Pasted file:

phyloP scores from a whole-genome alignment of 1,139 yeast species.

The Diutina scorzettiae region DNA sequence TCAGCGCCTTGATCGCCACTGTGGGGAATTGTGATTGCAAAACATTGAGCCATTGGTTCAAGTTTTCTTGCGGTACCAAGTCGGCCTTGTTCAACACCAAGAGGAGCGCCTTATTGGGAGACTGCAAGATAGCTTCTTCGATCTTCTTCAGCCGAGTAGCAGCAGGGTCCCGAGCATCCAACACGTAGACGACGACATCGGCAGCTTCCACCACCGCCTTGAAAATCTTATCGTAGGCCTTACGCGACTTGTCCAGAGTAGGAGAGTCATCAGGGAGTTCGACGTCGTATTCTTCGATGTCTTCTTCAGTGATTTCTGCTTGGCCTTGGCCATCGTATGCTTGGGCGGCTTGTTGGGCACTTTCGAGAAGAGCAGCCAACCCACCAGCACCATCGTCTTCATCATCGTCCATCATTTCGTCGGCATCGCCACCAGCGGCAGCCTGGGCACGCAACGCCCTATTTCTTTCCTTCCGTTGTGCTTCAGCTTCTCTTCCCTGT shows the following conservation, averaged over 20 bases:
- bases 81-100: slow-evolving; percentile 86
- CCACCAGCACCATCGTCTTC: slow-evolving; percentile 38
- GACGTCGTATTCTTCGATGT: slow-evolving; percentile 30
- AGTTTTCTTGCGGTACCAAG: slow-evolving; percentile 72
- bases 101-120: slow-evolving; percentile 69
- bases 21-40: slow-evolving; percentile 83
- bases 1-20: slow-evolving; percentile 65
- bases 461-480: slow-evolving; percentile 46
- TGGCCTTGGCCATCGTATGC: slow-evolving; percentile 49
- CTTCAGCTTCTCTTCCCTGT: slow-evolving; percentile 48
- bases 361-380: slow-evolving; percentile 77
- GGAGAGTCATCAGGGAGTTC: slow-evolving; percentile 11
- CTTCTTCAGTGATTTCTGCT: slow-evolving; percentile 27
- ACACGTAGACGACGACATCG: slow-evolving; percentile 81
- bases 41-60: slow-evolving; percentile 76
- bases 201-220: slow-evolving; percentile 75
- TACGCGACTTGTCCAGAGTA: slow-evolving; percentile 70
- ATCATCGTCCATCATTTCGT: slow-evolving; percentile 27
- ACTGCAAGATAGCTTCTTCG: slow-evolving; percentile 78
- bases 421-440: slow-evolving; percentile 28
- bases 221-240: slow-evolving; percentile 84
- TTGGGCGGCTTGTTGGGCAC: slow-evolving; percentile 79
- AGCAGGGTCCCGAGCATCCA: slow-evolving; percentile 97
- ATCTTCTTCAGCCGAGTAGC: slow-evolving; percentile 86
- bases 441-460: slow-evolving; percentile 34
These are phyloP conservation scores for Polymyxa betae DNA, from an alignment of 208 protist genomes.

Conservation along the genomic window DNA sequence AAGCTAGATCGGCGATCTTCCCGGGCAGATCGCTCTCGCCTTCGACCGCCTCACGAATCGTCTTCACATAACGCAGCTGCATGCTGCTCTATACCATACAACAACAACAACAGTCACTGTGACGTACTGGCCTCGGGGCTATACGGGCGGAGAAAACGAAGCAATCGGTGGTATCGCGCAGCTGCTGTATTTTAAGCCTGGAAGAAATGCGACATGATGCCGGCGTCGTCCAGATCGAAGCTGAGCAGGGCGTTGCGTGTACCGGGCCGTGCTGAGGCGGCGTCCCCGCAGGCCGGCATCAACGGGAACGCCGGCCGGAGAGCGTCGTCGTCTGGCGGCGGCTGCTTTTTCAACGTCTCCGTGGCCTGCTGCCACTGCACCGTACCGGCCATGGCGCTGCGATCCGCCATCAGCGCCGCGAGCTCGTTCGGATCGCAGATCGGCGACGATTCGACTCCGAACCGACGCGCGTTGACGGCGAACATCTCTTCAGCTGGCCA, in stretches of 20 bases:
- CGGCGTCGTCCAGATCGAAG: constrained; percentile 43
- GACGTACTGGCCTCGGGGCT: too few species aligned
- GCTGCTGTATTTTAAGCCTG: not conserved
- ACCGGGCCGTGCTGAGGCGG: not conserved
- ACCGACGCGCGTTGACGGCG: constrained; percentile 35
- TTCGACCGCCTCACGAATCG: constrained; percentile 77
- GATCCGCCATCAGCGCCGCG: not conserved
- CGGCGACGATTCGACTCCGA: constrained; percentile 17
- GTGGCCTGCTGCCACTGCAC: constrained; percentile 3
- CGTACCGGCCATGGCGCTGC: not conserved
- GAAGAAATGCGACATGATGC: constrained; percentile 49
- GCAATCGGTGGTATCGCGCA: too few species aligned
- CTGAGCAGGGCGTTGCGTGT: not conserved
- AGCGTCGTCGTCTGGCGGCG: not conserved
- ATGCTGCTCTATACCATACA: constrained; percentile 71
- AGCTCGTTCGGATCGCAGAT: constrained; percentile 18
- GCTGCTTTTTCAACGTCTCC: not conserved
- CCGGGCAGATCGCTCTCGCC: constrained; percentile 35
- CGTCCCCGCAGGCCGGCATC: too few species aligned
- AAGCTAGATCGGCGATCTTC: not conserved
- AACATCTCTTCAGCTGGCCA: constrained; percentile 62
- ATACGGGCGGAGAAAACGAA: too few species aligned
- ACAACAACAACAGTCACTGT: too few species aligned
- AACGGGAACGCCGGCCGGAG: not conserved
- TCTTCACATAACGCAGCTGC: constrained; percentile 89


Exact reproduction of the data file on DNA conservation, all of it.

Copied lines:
phyloP scores from a whole-genome alignment of 1,139 yeast species.

The Diutina scorzettiae region DNA sequence TCAGCGCCTTGATCGCCACTGTGGGGAATTGTGATTGCAAAACATTGAGCCATTGGTTCAAGTTTTCTTGCGGTACCAAGTCGGCCTTGTTCAACACCAAGAGGAGCGCCTTATTGGGAGACTGCAAGATAGCTTCTTCGATCTTCTTCAGCCGAGTAGCAGCAGGGTCCCGAGCATCCAACACGTAGACGACGACATCGGCAGCTTCCACCACCGCCTTGAAAATCTTATCGTAGGCCTTACGCGACTTGTCCAGAGTAGGAGAGTCATCAGGGAGTTCGACGTCGTATTCTTCGATGTCTTCTTCAGTGATTTCTGCTTGGCCTTGGCCATCGTATGCTTGGGCGGCTTGTTGGGCACTTTCGAGAAGAGCAGCCAACCCACCAGCACCATCGTCTTCATCATCGTCCATCATTTCGTCGGCATCGCCACCAGCGGCAGCCTGGGCACGCAACGCCCTATTTCTTTCCTTCCGTTGTGCTTCAGCTTCTCTTCCCTGT shows the following conservation, averaged over 20 bases:
- bases 81-100: slow-evolving; percentile 86
- CCACCAGCACCATCGTCTTC: slow-evolving; percentile 38
- GACGTCGTATTCTTCGATGT: slow-evolving; percentile 30
- AGTTTTCTTGCGGTACCAAG: slow-evolving; percentile 72
- bases 101-120: slow-evolving; percentile 69
- bases 21-40: slow-evolving; percentile 83
- bases 1-20: slow-evolving; percentile 65
- bases 461-480: slow-evolving; percentile 46
- TGGCCTTGGCCATCGTATGC: slow-evolving; percentile 49
- CTTCAGCTTCTCTTCCCTGT: slow-evolving; percentile 48
- bases 361-380: slow-evolving; percentile 77
- GGAGAGTCATCAGGGAGTTC: slow-evolving; percentile 11
- CTTCTTCAGTGATTTCTGCT: slow-evolving; percentile 27
- ACACGTAGACGACGACATCG: slow-evolving; percentile 81
- bases 41-60: slow-evolving; percentile 76
- bases 201-220: slow-evolving; percentile 75
- TACGCGACTTGTCCAGAGTA: slow-evolving; percentile 70
- ATCATCGTCCATCATTTCGT: slow-evolving; percentile 27
- ACTGCAAGATAGCTTCTTCG: slow-evolving; percentile 78
- bases 421-440: slow-evolving; percentile 28
- bases 221-240: slow-evolving; percentile 84
- TTGGGCGGCTTGTTGGGCAC: slow-evolving; percentile 79
- AGCAGGGTCCCGAGCATCCA: slow-evolving; percentile 97
- ATCTTCTTCAGCCGAGTAGC: slow-evolving; percentile 86
- bases 441-460: slow-evolving; percentile 34
These are phyloP conservation scores for Polymyxa betae DNA, from an alignment of 208 protist genomes.

Conservation along the genomic window DNA sequence AAGCTAGATCGGCGATCTTCCCGGGCAGATCGCTCTCGCCTTCGACCGCCTCACGAATCGTCTTCACATAACGCAGCTGCATGCTGCTCTATACCATACAACAACAACAACAGTCACTGTGACGTACTGGCCTCGGGGCTATACGGGCGGAGAAAACGAAGCAATCGGTGGTATCGCGCAGCTGCTGTATTTTAAGCCTGGAAGAAATGCGACATGATGCCGGCGTCGTCCAGATCGAAGCTGAGCAGGGCGTTGCGTGTACCGGGCCGTGCTGAGGCGGCGTCCCCGCAGGCCGGCATCAACGGGAACGCCGGCCGGAGAGCGTCGTCGTCTGGCGGCGGCTGCTTTTTCAACGTCTCCGTGGCCTGCTGCCACTGCACCGTACCGGCCATGGCGCTGCGATCCGCCATCAGCGCCGCGAGCTCGTTCGGATCGCAGATCGGCGACGATTCGACTCCGAACCGACGCGCGTTGACGGCGAACATCTCTTCAGCTGGCCA, in stretches of 20 bases:
- CGGCGTCGTCCAGATCGAAG: constrained; percentile 43
- GACGTACTGGCCTCGGGGCT: too few species aligned
- GCTGCTGTATTTTAAGCCTG: not conserved
- ACCGGGCCGTGCTGAGGCGG: not conserved
- ACCGACGCGCGTTGACGGCG: constrained; percentile 35
- TTCGACCGCCTCACGAATCG: constrained; percentile 77
- GATCCGCCATCAGCGCCGCG: not conserved
- CGGCGACGATTCGACTCCGA: constrained; percentile 17
- GTGGCCTGCTGCCACTGCAC: constrained; percentile 3
- CGTACCGGCCATGGCGCTGC: not conserved
- GAAGAAATGCGACATGATGC: constrained; percentile 49
- GCAATCGGTGGTATCGCGCA: too few species aligned
- CTGAGCAGGGCGTTGCGTGT: not conserved
- AGCGTCGTCGTCTGGCGGCG: not conserved
- ATGCTGCTCTATACCATACA: constrained; percentile 71
- AGCTCGTTCGGATCGCAGAT: constrained; percentile 18
- GCTGCTTTTTCAACGTCTCC: not conserved
- CCGGGCAGATCGCTCTCGCC: constrained; percentile 35
- CGTCCCCGCAGGCCGGCATC: too few species aligned
- AAGCTAGATCGGCGATCTTC: not conserved
- AACATCTCTTCAGCTGGCCA: constrained; percentile 62
- ATACGGGCGGAGAAAACGAA: too few species aligned
- ACAACAACAACAGTCACTGT: too few species aligned
- AACGGGAACGCCGGCCGGAG: not conserved
- TCTTCACATAACGCAGCTGC: constrained; percentile 89